In the next session, we will consider phase transitions in cell biology. Before we get there, it is useful to consider simple models of phase transitions that highlight some of the phenomena that we will encounter. Consider a polymer melt (a dense solution of polymers) and start adding cross-links between the polymers. With increasing number of cross-links, the system will go from a liquid to a gel which resists shear force. These cross-links could be covalent bonds, base-pairings, protein-crosslinks etc. Examples of this process abound for example in industrial applications or cooking.

Such a sol-gel transition has very intruiging features: The properties of the material change suddenly at a well defined density of cross-links. In the vicinity of the transition, the systems exhibits a number of universal properties that do not depend on the microscopic features of the system. The simplest mathematical model to appreciate this behavior is percolation on a so called Bethe lattice. Assume that each molecule \(z\) potential neighbors and that each pair of neigbors is cross-linked with probability \(p\). Furthermore, assume that there are no loops in the graph, i.e. that none of your neighbors are connected to each other (this is a strong approximation, but it will make the calculation is lot simpler). Let's call the probability that the molecule is not connected to the infinite connected component via a particular link \(Q = 1-P\). For the monomer not to be connected to infinite component via a particular link is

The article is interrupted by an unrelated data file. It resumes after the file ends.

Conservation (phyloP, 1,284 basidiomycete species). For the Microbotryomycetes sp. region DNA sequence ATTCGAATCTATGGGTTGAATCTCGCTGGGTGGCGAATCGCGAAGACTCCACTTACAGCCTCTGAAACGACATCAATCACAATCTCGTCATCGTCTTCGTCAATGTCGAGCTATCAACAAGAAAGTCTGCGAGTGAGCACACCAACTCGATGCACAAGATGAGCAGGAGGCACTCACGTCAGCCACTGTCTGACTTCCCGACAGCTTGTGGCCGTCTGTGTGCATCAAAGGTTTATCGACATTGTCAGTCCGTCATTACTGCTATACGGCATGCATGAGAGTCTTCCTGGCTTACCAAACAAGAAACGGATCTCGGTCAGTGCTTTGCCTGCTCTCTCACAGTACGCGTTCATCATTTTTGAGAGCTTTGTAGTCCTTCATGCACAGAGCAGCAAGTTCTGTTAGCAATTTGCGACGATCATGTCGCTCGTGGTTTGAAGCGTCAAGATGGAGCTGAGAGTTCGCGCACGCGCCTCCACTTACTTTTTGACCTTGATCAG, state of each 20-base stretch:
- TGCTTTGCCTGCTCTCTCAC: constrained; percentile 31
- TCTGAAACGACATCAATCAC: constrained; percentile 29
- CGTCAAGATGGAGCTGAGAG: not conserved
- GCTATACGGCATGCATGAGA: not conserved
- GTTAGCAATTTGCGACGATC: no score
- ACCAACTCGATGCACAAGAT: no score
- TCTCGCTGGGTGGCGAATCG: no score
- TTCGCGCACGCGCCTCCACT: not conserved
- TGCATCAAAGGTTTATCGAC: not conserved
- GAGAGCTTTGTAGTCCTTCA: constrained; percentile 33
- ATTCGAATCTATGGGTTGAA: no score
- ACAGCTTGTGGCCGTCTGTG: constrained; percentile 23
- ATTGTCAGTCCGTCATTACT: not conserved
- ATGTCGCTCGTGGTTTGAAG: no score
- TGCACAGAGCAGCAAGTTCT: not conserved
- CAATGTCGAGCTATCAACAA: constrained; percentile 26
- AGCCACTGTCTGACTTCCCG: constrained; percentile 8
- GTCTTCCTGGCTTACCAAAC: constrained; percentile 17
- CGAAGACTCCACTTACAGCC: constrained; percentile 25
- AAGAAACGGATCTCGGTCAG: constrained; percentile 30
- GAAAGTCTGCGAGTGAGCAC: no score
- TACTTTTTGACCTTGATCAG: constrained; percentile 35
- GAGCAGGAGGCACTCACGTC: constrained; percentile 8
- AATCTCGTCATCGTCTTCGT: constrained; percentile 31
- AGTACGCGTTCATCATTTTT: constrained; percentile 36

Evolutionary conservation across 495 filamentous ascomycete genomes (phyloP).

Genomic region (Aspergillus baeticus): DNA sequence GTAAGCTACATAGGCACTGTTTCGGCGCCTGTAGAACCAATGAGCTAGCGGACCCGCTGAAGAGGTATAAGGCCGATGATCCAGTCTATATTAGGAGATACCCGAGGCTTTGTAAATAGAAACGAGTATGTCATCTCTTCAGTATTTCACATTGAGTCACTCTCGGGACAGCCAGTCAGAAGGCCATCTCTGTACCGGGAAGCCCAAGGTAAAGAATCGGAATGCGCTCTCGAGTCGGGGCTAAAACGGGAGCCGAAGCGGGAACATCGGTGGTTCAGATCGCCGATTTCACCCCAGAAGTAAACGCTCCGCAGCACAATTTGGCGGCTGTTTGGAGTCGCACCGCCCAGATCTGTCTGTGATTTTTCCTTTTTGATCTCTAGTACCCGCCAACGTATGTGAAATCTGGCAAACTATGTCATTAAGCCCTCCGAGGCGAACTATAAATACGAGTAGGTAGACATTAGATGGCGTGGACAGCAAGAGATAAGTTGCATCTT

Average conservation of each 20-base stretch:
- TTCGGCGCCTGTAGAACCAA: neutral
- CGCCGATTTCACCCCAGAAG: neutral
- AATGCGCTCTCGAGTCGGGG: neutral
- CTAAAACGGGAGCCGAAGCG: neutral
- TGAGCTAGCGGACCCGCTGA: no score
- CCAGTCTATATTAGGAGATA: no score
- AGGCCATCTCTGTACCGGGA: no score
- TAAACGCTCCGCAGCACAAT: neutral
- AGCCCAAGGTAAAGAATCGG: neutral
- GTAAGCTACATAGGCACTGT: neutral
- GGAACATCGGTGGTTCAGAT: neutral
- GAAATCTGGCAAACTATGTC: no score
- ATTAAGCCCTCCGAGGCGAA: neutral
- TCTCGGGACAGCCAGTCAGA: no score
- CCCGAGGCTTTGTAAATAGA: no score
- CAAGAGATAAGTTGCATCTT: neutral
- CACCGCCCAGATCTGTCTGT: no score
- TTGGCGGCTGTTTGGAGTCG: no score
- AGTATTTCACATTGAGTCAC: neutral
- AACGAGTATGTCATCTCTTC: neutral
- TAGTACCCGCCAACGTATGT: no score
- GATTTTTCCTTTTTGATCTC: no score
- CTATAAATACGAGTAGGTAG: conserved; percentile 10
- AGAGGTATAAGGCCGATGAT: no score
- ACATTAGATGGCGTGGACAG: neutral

$$ Q = (1-p) + pQ^{z-1}$$

The first term accounts for the bond not being formed, while the second term corresponds to the bond being in place but none of the \(z-1\) other neighbors making a connection to the infinite component. Our monomer in question has \(z\) neighbors. Hence its probability not to be connected is \(P = Q^{z}\).

What solutions does the above equation have? For \(z=2\), it is clear that the only solution is \(Q=1\) unless \(p=1\). This is intuitively clear: there is no possibilty of making an infinite component with stochastically linking neighbors in one dimension. But for any \(z>2\), there is a non-trivial solution.

Consider \(z=3\) first. In this case, we are left with a quadratic equation for \(Q\)

$$ Q = (1-p) + pQ^2 \quad \Rightarrow\quad Q = \frac{1}{2p} \pm \sqrt{\frac{1}{4p^2} - \frac{1-p}{p}} = 1, \frac{1-p}{p}$$

The interesting solution is \(P = Q^3 = \left(\frac{1-p}{p}\right)^3\). This is larger than 1 for \(p<1/2\), which is obviously non-sensical. Put for larger \(p\), this solution is relevant. At \(p_c=0.5\), the fraction of monomers that are part of the giant component goes from strictly zero to a positive value and increases a \(p\) increases. In this simple model, the critical point is in fact always at \(p_c = \frac{1}{z-1}\).

### Two dimensional site percolation

The Bethe lattice discussed above has essentially infinite dimension. Analyzing percolation problems is both more difficult and more relevant in dimensions 2 and 3. The pecularities of two dimensions mean that many properties of are understood analytically, but still numerical analysis is key to explore such problems.

Simple animation illustrating site percolation